of last year's decision on credit bidding by the Third Circuit Court of Appeals
in the Philadelphia Newspapers chapter 11 case welcomed the Seventh Circuit's recent
unanimous opinion in River Road Hotel Partners LLC. The Seventh
Circuit expressly adopted the Judge Tom Ambro's cogent analysis in his
Philadelphia Newspapers dissent.
In River Road, the debtors sought to rely on Philadelphia Newspapers in
putting forward a plan of reorganization that proposed an auction of the
secured lenders' collateral, but would have expressly denied the lenders the
right to credit bid their debt. The rationale in both cases rested on a
formalistic reading of Section
1129(b)(2)(A) of the Bankruptcy Code. That section describes three
different means by which a plan of reorganization can be found to be "fair and
equitable" and thus capable of being confirmed without the consent of a secured
lender class (i.e., "crammed down"):
(i) lender retention of liens securing the
obligations and receipt of the present value of its secured claim,
(ii) sale of collateral free and clear of
liens but subject to credit bidding, or
(iii) the realization by the creditor of the
"indubitable equivalent" of its secured claim.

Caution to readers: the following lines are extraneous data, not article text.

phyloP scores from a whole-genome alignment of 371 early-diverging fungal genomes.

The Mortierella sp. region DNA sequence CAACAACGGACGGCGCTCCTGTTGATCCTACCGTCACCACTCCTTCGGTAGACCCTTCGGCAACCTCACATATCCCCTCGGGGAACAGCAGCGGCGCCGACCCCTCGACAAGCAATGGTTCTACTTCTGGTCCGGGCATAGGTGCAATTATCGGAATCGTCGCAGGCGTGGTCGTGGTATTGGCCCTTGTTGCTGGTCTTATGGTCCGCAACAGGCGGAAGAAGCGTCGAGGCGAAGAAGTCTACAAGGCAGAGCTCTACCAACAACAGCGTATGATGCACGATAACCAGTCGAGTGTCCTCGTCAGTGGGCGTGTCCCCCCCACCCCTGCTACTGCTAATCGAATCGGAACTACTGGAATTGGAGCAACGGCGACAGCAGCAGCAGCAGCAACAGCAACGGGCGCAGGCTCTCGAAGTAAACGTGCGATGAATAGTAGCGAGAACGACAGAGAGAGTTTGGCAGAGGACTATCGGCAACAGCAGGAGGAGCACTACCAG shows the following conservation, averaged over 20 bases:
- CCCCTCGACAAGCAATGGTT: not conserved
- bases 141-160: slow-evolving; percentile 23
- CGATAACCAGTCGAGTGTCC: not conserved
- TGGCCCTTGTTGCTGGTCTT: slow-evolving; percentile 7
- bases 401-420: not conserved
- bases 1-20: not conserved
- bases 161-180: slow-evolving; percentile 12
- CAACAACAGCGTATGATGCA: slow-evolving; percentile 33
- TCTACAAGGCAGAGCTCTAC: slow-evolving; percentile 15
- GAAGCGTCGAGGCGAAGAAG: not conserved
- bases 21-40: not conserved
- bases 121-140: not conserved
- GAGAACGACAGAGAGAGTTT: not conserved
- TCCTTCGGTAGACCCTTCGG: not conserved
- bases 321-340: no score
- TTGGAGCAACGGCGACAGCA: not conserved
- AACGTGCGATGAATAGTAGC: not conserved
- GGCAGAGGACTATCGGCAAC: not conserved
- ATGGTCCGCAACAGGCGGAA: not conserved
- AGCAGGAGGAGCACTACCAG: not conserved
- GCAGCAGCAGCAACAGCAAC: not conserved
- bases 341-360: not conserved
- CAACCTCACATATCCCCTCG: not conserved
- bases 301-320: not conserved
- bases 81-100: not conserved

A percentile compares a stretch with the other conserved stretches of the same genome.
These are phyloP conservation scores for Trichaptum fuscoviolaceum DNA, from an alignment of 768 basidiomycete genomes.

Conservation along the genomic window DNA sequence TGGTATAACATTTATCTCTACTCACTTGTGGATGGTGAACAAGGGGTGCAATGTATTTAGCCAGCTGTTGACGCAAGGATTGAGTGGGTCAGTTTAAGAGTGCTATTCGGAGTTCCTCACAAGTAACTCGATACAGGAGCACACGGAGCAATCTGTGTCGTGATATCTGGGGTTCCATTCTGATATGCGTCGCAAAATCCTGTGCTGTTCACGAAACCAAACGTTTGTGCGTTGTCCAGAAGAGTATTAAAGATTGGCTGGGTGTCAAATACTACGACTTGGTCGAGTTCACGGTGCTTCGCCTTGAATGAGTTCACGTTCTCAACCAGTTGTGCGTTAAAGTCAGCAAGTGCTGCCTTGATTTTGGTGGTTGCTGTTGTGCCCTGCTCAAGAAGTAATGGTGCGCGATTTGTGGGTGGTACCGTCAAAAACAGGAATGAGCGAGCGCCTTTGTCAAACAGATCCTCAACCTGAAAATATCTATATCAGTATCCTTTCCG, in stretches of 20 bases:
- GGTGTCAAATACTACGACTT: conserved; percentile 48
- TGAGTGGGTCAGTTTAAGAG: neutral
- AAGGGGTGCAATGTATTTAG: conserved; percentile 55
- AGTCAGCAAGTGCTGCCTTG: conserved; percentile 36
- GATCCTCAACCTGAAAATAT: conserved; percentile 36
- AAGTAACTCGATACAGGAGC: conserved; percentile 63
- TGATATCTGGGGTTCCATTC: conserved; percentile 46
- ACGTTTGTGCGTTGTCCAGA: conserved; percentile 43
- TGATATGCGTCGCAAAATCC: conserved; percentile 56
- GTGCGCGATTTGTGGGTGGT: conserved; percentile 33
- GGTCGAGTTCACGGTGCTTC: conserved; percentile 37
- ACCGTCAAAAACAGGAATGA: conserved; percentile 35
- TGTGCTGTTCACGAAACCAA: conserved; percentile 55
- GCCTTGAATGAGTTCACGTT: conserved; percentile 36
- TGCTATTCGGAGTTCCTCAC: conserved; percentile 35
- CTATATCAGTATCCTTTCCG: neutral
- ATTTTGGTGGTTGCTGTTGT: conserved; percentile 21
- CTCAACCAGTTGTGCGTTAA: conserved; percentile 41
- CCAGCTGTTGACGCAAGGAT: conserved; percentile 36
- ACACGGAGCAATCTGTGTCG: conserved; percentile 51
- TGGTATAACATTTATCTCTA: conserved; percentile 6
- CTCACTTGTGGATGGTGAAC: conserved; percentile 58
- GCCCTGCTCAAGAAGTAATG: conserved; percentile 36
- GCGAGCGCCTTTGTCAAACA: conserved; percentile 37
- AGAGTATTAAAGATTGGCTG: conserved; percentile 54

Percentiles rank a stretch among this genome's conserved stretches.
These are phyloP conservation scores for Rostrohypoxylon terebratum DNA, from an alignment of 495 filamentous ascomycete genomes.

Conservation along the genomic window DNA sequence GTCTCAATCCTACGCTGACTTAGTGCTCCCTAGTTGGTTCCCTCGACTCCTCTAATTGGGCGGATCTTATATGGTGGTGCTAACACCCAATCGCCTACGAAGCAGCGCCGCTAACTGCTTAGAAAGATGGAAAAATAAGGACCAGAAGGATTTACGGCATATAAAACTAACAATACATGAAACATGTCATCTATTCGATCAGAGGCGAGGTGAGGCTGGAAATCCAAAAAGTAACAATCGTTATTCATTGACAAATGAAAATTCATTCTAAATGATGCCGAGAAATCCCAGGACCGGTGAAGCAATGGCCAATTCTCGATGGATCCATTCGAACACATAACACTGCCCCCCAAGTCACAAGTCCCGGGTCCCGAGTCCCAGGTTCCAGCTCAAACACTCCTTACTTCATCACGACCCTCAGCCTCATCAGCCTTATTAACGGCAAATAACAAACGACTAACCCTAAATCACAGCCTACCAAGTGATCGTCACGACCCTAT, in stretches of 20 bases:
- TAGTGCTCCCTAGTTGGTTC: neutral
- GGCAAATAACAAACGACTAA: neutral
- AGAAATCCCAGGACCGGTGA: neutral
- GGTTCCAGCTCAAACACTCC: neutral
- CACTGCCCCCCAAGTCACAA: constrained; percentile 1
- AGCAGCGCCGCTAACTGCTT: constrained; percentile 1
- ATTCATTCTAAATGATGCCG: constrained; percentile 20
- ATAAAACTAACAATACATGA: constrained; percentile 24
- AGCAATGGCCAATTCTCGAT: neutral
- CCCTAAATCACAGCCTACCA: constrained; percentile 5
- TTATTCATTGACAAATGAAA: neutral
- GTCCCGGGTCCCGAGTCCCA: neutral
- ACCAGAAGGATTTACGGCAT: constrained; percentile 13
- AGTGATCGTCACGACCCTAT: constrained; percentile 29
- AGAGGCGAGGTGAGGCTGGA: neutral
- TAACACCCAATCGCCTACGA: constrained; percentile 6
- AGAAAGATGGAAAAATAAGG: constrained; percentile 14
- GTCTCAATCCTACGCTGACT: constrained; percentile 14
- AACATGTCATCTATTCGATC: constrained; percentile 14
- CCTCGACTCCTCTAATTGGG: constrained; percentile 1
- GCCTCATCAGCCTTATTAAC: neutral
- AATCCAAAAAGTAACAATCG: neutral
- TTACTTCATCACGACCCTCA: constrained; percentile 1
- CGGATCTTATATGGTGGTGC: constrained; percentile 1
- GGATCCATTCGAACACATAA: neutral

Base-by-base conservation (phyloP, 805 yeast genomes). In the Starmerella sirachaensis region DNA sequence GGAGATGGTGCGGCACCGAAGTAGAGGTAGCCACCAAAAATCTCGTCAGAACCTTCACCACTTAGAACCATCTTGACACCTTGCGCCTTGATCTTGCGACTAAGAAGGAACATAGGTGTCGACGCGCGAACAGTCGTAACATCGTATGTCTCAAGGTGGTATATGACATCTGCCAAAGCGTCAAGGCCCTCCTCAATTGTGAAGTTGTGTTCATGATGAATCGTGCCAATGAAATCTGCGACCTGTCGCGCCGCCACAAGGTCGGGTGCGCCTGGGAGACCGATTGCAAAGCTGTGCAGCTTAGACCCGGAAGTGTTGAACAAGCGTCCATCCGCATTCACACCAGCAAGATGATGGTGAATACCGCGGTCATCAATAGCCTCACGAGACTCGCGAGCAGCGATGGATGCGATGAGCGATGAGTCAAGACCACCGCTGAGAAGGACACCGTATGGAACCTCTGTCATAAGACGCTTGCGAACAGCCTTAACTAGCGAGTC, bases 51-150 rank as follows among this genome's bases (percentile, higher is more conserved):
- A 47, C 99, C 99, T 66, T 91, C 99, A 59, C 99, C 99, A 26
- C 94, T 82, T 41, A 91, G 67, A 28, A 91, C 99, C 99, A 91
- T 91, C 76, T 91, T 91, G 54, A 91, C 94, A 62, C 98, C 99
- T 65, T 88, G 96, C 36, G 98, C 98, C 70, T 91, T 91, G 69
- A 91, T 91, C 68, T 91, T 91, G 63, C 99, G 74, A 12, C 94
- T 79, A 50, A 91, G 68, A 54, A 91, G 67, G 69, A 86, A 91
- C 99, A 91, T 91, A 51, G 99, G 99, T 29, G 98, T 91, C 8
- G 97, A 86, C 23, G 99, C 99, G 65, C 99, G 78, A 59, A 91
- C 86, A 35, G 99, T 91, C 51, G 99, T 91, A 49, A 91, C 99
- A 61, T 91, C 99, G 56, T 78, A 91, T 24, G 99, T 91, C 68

Notwithstanding the express reference in subsection (ii)
of Section 1129(b)(2)(A) to the right to credit bid in connection with a sale
"free and clear" of liens, the Third Circuit in Philadelphia Newspapers
held that a sale "free and clear" could also take place without allowing the
lenders to credit bid under subsection (iii), the "indubitable equivalent"
prong. The River Road debtors asked the bankruptcy court to follow
the Third Circuit's conclusion that the "plain meaning" of the use of the disjunctive
"or" in the statute shows that subsection (ii) is not the "exclusive means" by
which a secured lender's collateral may be sold "free and clear" under a plan
of reorganization and that, so long as the debtor or other plan proponent could
show that the "indubitable equivalent" prong were being satisfied, the
opportunity to credit bid need not be provided.
Read this article in its entirety at Kelley Drye &
Warren LLP's Bankruptcy
Law Insights blog
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